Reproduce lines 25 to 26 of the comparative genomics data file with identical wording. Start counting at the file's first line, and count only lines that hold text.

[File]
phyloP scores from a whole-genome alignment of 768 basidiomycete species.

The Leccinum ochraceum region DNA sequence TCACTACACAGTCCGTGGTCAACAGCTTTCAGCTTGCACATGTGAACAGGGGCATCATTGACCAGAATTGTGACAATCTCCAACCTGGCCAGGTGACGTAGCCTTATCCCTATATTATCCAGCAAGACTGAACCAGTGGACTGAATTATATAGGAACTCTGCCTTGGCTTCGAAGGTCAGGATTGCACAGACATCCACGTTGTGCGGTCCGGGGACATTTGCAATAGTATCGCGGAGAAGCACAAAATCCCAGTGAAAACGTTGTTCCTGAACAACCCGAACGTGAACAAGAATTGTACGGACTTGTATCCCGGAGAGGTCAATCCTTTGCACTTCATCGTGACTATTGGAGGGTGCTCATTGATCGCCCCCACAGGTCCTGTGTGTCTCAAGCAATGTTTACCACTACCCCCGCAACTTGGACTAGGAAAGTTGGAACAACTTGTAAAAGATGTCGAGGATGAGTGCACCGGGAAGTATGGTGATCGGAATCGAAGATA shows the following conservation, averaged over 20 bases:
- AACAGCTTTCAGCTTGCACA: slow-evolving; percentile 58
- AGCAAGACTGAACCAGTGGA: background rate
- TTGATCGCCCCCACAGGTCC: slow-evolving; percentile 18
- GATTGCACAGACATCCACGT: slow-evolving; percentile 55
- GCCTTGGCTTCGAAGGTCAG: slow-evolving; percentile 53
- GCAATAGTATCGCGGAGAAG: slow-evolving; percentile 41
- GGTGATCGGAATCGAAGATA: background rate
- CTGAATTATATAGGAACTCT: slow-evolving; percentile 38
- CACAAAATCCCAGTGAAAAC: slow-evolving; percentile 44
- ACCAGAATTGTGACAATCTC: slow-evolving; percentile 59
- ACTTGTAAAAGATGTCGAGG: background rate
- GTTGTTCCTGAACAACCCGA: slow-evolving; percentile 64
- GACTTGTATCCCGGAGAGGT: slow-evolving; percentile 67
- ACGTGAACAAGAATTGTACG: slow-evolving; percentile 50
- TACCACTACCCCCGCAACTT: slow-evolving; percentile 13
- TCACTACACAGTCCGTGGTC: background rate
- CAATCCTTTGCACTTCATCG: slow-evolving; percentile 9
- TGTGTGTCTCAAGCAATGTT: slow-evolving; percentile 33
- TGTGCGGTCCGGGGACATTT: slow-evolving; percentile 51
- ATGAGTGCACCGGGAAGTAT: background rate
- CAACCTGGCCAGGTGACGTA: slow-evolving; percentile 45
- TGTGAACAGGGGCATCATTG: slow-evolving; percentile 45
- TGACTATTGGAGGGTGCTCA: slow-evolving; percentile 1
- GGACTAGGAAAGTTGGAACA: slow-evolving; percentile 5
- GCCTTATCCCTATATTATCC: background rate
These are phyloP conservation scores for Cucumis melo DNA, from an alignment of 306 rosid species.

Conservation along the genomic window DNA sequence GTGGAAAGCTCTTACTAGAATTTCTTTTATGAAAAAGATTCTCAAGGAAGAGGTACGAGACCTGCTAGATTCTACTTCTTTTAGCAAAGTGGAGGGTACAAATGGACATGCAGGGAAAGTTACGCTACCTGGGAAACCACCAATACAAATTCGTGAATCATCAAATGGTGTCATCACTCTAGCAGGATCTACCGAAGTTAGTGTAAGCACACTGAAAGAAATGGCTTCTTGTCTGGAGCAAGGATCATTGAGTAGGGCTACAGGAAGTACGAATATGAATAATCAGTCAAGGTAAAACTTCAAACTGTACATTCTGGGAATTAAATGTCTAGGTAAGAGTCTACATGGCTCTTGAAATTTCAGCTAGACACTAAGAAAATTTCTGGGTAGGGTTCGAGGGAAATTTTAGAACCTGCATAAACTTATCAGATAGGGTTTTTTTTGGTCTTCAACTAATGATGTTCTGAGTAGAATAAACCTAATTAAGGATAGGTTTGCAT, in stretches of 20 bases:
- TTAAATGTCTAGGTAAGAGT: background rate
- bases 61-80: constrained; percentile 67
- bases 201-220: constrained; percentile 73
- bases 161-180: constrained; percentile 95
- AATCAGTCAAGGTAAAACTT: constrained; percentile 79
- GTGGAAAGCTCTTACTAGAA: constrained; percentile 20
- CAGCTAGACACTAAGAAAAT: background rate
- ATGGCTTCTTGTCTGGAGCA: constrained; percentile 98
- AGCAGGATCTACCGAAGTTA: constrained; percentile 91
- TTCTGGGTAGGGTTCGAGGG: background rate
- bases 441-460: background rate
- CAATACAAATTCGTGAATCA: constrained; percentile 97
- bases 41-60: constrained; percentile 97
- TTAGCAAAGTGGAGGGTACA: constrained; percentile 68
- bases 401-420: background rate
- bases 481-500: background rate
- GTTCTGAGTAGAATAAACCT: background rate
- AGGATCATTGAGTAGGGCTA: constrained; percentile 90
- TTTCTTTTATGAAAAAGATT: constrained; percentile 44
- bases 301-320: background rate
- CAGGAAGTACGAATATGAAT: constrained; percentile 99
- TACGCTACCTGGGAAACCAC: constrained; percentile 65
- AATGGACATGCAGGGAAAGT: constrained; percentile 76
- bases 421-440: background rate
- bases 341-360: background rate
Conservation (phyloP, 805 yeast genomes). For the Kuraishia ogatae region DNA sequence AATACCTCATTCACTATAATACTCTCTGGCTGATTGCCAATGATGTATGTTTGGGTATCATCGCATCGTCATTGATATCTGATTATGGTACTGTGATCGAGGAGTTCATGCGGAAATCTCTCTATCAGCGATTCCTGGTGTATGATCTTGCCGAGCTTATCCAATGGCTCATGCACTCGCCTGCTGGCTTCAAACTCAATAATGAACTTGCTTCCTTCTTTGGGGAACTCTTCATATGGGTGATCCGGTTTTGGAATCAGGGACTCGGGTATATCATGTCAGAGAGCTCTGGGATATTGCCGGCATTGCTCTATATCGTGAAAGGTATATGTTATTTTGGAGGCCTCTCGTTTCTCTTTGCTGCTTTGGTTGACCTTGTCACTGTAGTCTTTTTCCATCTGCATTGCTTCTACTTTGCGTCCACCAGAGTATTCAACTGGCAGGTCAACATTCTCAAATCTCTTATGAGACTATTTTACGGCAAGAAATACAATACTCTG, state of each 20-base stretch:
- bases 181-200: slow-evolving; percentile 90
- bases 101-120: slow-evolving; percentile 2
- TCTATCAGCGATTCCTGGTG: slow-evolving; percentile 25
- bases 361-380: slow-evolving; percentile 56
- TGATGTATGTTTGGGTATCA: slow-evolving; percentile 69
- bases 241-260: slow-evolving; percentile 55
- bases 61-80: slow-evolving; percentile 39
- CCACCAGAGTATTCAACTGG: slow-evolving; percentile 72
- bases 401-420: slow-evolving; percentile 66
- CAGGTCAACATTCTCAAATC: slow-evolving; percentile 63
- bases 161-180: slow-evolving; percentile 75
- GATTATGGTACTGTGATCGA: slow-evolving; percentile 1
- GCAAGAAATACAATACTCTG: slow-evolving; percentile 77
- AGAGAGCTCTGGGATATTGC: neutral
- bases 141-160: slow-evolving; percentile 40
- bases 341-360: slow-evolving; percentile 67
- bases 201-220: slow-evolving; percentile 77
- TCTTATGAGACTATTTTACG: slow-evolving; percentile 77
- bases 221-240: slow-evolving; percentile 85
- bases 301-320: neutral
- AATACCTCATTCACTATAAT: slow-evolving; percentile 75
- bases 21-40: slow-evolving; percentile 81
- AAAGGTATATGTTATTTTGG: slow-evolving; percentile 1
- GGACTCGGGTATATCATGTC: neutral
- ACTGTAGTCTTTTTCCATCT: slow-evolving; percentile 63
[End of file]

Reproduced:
- TGACTATTGGAGGGTGCTCA: slow-evolving; percentile 1
- GGACTAGGAAAGTTGGAACA: slow-evolving; percentile 5